I was originally diagnosed with CKD somewhere about the turn of the century. I worked my way up the kidney disease ladder to each stage of the disease and finally I went on dialysis in 2008; Exactly five years ago today 8/21/2008.
What’s particularly fascinating is that, as I went through each stage, I was totally unaware of what was going on in my case. I had Chronic Kidney Failure and I didn’t know what that meant for almost 10 years! I went to family physicians, cardiologists, dietitians, and nephrologists; clueless about what it meant to be in the process of kidney failure!
Seriously, I don’t recall associating the fact that I was getting an A/V Fistula and what it was for. I just did what the nephrologist told me to do. I was an good patient in the Traditional Medical Model.
When I finally got intimately involved in my disease, I researched and read as much as I could about CKD and ESRD. Along the way, I was heavily influenced by several people and organizations and also by my own personal experience researching and writing for my blog at DevonTexas.com. Of special note are Stephen Wilkins and Dr. Robert Allan Bear who blog about Patient-Centered Care. Here’s a bit about my journey through my disease and what I learned from it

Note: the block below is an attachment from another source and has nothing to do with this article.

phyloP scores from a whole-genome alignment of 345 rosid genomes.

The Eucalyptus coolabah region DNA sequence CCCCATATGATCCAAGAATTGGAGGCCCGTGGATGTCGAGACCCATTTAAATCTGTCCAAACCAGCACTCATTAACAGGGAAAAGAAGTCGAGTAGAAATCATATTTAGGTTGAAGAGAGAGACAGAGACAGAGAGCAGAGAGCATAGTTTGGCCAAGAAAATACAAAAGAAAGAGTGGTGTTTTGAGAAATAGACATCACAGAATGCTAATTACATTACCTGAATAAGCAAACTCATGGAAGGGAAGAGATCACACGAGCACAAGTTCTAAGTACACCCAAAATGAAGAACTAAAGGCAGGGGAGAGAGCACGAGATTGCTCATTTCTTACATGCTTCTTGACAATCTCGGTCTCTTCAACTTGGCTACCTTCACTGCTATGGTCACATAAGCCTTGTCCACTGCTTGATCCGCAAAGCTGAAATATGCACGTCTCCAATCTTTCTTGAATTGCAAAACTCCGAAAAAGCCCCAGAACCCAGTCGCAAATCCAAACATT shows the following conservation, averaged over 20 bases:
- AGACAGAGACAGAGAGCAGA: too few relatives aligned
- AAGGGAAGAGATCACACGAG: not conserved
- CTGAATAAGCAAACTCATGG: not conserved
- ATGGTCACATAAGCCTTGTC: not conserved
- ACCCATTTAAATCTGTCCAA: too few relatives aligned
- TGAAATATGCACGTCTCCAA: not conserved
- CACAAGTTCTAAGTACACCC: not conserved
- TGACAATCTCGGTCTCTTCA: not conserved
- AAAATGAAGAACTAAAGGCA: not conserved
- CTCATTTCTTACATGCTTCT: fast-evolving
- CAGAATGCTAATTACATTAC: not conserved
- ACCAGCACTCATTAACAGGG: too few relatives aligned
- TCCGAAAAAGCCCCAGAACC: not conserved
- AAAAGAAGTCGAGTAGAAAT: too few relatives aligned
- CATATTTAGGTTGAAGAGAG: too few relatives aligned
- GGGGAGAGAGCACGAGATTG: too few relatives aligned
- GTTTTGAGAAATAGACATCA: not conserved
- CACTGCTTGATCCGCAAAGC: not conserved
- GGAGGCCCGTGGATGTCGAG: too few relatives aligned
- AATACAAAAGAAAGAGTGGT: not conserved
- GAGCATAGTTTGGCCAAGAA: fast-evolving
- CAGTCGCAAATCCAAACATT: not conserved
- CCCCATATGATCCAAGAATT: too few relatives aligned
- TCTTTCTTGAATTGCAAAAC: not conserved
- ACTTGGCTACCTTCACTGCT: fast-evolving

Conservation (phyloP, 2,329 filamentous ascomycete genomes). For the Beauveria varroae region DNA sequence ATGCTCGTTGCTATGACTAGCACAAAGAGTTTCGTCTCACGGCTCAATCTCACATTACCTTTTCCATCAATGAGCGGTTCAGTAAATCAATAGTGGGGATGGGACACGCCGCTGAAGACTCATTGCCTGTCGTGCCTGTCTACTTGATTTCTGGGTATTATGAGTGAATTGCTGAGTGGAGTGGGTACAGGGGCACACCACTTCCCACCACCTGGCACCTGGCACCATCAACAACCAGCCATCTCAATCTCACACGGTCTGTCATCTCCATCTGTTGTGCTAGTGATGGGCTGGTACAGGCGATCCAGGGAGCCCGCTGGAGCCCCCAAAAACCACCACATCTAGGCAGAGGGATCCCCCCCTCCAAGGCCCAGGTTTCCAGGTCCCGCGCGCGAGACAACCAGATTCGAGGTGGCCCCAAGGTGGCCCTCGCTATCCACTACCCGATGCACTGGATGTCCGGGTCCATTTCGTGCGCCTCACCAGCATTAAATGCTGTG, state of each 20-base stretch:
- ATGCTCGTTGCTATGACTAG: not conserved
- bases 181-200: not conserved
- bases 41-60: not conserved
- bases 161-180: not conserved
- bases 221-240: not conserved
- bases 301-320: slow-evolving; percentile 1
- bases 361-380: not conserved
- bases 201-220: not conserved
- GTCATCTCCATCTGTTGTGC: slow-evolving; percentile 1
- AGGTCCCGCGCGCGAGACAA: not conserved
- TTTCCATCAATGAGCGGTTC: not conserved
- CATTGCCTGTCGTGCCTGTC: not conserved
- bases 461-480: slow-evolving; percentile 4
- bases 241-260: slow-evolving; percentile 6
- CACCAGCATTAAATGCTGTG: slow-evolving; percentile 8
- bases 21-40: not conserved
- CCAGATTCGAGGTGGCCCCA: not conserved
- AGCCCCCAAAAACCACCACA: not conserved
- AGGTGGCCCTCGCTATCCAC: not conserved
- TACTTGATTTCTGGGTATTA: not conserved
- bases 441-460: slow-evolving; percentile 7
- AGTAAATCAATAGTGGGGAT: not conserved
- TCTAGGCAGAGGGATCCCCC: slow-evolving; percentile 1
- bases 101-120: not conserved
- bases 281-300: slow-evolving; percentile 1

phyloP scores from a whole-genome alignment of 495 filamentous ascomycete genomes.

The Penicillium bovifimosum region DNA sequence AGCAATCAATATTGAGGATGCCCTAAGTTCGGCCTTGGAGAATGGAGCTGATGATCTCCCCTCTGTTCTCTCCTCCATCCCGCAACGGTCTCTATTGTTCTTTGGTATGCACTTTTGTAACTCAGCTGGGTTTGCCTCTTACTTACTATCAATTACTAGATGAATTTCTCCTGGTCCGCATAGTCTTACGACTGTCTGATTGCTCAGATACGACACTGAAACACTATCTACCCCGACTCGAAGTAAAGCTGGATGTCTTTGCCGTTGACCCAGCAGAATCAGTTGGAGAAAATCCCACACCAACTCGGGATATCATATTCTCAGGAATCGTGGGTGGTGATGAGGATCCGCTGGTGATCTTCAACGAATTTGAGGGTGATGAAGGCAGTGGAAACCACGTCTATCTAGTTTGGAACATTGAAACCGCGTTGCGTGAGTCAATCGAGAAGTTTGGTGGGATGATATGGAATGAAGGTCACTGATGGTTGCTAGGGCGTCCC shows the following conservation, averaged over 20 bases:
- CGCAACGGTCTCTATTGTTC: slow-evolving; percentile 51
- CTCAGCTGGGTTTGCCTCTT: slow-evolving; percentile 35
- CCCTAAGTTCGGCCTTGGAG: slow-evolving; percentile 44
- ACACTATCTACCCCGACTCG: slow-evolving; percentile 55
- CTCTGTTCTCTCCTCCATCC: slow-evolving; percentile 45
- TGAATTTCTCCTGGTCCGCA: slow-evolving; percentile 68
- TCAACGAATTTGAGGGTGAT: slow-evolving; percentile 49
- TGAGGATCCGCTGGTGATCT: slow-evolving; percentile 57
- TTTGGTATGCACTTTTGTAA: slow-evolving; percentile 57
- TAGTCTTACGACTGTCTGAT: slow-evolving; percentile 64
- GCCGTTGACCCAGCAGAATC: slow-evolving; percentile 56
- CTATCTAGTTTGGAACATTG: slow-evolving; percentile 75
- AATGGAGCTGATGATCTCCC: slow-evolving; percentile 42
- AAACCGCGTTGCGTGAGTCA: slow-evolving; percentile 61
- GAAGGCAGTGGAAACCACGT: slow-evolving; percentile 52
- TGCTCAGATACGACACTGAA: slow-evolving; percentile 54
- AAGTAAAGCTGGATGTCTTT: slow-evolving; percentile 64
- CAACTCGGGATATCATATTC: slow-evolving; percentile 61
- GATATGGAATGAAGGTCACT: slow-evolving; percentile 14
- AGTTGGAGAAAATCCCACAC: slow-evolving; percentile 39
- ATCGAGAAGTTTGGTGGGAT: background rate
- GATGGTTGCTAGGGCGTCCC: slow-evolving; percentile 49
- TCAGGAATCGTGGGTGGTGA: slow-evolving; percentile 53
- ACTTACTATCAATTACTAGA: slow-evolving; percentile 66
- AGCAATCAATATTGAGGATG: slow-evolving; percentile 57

Here, in a nutshell, is the problem! This is a slide from the ESRD Network that’s used in Patient-Centered Care training. It contrasts salient aspects of the Medical vs Patient-Centered Care Models. In each element, the Traditional Medical Model comes up lacking. The patient is passive or the patient is active. The patient is a recipient of treatment or the patient is a partner in the treatment. The provider dominates or the provider collaborates with the patient. One is disease-centered, the other is Quality-of-Life Centered. The provider does most of the talking or the provider listens more and talks less. Finally, the patient complies with the treatment plan or the patient adheres to the treatment plan.
Fundamentally, the Medical Model doesn’t engage the patient and it doesn’t encourage communication.
In the Traditional Medical Model, I was not a participant or a conferee. I was the recipient of medical services. The result is I knew nothing about my illness. For over ten years, I was never sure if I had Chronic Kidney Disease, Chronic Renal Failure, Kidney Failure, whatever. I wasn’t even sure what the acronyms meant. I knew what each word meant but NOT what that meant for me. I discovered I couldn’t explain to others what was happening to me because I didn’t understand it.
I didn’t realize I would have a full range of symptoms. I was clueless that my extreme lethargy, mental confusion, feelings of cold in my hands and feet, weight gain, etc., were all due to CKD. I just did what I was told; took the pills, drank the stuff, peed in the cup, gave blood to the lab, etc. All without my active participation in my disease.
Patient-Centered Care brings all the patient needs into the spotlight. No matter what those needs might be, it includes them in the consideration of the patient’s sense of well-being and control. It accomplishes that by engaging the patient, by making the patient an active part of their care.